Day 14 – out to the wave

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Day 14 took us down to the Perth coast. There was a sculpture thing on at Cottesloe beach all of March but we didn’t see more than what on the foreshore. The coffee in Cottesloe was horrible, as expected, and I’m now convinced the best coffee in Australian is in Melbourne (and probably Fabric in Southbank).
We travelled up the coast as far as Scarborough which was still pretty much as I remember it with only a few alterations to the carpark layout.

We decided we’d seen enough coast for a while and jumped onto the Reid Highway to head out of town. The Reid Highway is much like the Monash Freeway was in Melbourne when it was the South Eastern Arterial, originally built without overpasses. Now it must be getting the traffic volumes as they are now being built causing a few slow patches of traffic.
I am convinced that it is impossible to get a green light on that road as we stopped at every set of traffic lights on the highway.

The trip east took us out to Northam where the train station looked like Spencer Street in the 80’s and then onto York.

Mount Brown
Mount Brown lookout above York.

On the way into a town called Corrigin we came across a dog cemetery. The seem to love their dogs and set a world record for the most number of dogs in a ute in 2002 with 1527.

Scooby Doo? We now know where you are.

We got into Hyden reasonably early so checked in before heading down to wave rock. It’s just an incredible natural sculpture and the rock itself is absolutely huge.


I wasn’t aware beforehand that they built a small wall around the top of the rock to collect water and funnel it into a dam for drinking water. (now used for cattle only)

Wall visible above the wave.
(the photo of me taking this photo is here)

On the way back to the carpark I came across a tree that reminded me of the one Horton the Elephant sat in.

Horton the Elephant's tree

Day 12 – 13 – Perth

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Day 12 and 13 were spent getting to Perth and around Perth.

The trip up saw us zigzagin inland and back to the coast. We went into Donnybrook, the apple capital of WA where they have streetlights in the shape of apples. There was supposed to be a big apple in the town but we failed to find it following the vague ‘6km north’ instructions we could find.

We headed back to the coast, going through Bunbury and Australind before heading back inland once again.

Bunbury 2
Bunbury from the lookout tower.

Inland, we went by road and forest track (love it) to find Lake Brockman, North Dandalup Dam and Serpentine Dam and, not surprisingly, found them not particularly full.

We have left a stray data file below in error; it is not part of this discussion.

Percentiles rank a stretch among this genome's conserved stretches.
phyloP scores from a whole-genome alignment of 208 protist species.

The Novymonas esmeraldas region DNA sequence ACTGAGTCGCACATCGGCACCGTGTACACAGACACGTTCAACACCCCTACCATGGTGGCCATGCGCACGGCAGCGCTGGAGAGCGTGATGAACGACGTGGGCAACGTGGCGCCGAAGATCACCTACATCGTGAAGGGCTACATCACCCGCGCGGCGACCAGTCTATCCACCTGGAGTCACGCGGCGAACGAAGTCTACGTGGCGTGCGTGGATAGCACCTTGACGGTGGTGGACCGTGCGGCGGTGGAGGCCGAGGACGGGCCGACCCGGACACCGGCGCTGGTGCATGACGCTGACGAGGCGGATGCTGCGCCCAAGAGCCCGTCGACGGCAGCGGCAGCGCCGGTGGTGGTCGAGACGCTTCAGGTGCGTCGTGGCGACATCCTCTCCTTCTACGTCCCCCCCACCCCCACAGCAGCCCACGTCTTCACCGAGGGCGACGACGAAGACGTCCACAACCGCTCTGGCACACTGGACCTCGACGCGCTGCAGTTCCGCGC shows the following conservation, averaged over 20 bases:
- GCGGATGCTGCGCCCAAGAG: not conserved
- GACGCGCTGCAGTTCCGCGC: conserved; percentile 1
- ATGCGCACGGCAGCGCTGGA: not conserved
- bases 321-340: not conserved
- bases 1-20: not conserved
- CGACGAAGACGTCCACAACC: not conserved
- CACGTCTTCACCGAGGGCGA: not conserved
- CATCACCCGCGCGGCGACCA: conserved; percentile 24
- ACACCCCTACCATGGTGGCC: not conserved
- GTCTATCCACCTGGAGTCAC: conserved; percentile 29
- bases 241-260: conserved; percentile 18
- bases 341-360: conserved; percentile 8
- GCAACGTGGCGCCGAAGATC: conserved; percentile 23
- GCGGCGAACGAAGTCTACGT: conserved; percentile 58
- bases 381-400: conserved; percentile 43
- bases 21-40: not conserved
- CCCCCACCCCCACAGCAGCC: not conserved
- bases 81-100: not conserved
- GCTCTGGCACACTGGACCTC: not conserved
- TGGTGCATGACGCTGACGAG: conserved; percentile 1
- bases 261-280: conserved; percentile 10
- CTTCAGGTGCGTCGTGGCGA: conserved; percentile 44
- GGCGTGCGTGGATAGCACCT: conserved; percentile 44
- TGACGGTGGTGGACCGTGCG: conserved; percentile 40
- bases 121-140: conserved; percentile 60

Just like in Victoria, they had picnic areas and  and public facilities, and like Victoria, they looked like they had seen better times. I’m sure these places when they were first built, were summer lunch spots by a public that were interested in getting out and about, marvelling at the great engineering feats enabling them to have a city life.
The Serpentine Dam even had even has a cafe / restaurant, but not many people must still visit as the business is for sale.

We probably could have spent the entire day exploring the hills and trails but wanted to get into Fremantle at the reasonable time for dinner at Little Creatures.

Day 13 was the laziest day yet. I caught up with a friend (that now lives in Perth) for lunch and then met Stephen back at the Motel.

Now, then motel. I think I managed to pick the dodgiest motel in town. Red Castle Motel. Avoid it.
There were the ruins of a revolving restaurant out the back along with a heap of rubbish and phone books. There were chalk room number written outside the doors and handrail bannisters with broken welds wired into place.
Best of all, the was a pimp and his prostitute working out of a ground floor room.h

Oh well, I did well with my other accommodation picks.

Day 11 – up and down the Margaret River region

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We started the morning with a jaunt down to the Cape Leeuwin lighthouse to climb its 186 steps to the top.
This is the most south-westerly point of mainland Australia and is where the Southern Ocean meets meets the Indian Ocean.


A few interesting notes about this lighthouse:
– It’s Australia’s tallest lighthouse (about sea level)
– It wasn’t electrified until 1982 and wasn’t automated until 1992
– It’s light can be seen up to 25 Nautical Miles away
– The stone walls are 2m thick at its base and 1m thick at the top